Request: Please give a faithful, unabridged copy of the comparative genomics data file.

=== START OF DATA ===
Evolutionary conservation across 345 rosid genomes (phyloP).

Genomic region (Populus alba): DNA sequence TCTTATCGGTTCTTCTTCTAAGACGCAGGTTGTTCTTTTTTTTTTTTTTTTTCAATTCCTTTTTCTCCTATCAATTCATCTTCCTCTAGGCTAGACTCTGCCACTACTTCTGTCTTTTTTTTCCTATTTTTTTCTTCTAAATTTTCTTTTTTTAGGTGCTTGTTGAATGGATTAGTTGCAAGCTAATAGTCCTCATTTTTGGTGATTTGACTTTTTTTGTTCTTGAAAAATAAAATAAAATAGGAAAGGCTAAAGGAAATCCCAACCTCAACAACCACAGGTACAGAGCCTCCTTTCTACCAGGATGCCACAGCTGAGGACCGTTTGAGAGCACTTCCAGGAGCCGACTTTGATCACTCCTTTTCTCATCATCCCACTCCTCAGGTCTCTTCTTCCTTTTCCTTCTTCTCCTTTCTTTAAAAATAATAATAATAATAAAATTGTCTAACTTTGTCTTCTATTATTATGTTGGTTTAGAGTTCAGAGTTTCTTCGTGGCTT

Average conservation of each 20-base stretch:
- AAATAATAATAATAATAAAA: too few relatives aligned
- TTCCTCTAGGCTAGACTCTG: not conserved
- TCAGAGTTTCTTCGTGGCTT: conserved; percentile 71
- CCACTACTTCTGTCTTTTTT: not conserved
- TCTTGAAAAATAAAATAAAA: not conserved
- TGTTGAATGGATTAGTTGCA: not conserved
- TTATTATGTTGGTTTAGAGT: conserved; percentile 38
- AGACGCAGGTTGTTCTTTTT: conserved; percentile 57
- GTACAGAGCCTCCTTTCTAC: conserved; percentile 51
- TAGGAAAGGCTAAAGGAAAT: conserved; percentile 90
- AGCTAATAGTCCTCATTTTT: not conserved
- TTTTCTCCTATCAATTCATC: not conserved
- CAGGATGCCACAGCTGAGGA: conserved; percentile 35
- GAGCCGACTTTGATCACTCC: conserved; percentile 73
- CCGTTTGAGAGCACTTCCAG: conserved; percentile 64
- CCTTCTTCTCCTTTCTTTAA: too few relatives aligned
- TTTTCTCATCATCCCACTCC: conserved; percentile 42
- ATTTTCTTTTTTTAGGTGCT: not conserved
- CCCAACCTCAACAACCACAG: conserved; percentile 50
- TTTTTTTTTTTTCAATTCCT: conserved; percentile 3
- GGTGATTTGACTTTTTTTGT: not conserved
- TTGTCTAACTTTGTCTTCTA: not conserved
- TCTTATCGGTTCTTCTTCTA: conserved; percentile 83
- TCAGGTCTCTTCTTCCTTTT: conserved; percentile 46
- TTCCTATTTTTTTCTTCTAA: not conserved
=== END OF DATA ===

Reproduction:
Evolutionary conservation across 345 rosid genomes (phyloP).

Genomic region (Populus alba): DNA sequence TCTTATCGGTTCTTCTTCTAAGACGCAGGTTGTTCTTTTTTTTTTTTTTTTTCAATTCCTTTTTCTCCTATCAATTCATCTTCCTCTAGGCTAGACTCTGCCACTACTTCTGTCTTTTTTTTCCTATTTTTTTCTTCTAAATTTTCTTTTTTTAGGTGCTTGTTGAATGGATTAGTTGCAAGCTAATAGTCCTCATTTTTGGTGATTTGACTTTTTTTGTTCTTGAAAAATAAAATAAAATAGGAAAGGCTAAAGGAAATCCCAACCTCAACAACCACAGGTACAGAGCCTCCTTTCTACCAGGATGCCACAGCTGAGGACCGTTTGAGAGCACTTCCAGGAGCCGACTTTGATCACTCCTTTTCTCATCATCCCACTCCTCAGGTCTCTTCTTCCTTTTCCTTCTTCTCCTTTCTTTAAAAATAATAATAATAATAAAATTGTCTAACTTTGTCTTCTATTATTATGTTGGTTTAGAGTTCAGAGTTTCTTCGTGGCTT

Average conservation of each 20-base stretch:
- AAATAATAATAATAATAAAA: too few relatives aligned
- TTCCTCTAGGCTAGACTCTG: not conserved
- TCAGAGTTTCTTCGTGGCTT: conserved; percentile 71
- CCACTACTTCTGTCTTTTTT: not conserved
- TCTTGAAAAATAAAATAAAA: not conserved
- TGTTGAATGGATTAGTTGCA: not conserved
- TTATTATGTTGGTTTAGAGT: conserved; percentile 38
- AGACGCAGGTTGTTCTTTTT: conserved; percentile 57
- GTACAGAGCCTCCTTTCTAC: conserved; percentile 51
- TAGGAAAGGCTAAAGGAAAT: conserved; percentile 90
- AGCTAATAGTCCTCATTTTT: not conserved
- TTTTCTCCTATCAATTCATC: not conserved
- CAGGATGCCACAGCTGAGGA: conserved; percentile 35
- GAGCCGACTTTGATCACTCC: conserved; percentile 73
- CCGTTTGAGAGCACTTCCAG: conserved; percentile 64
- CCTTCTTCTCCTTTCTTTAA: too few relatives aligned
- TTTTCTCATCATCCCACTCC: conserved; percentile 42
- ATTTTCTTTTTTTAGGTGCT: not conserved
- CCCAACCTCAACAACCACAG: conserved; percentile 50
- TTTTTTTTTTTTCAATTCCT: conserved; percentile 3
- GGTGATTTGACTTTTTTTGT: not conserved
- TTGTCTAACTTTGTCTTCTA: not conserved
- TCTTATCGGTTCTTCTTCTA: conserved; percentile 83
- TCAGGTCTCTTCTTCCTTTT: conserved; percentile 46
- TTCCTATTTTTTTCTTCTAA: not conserved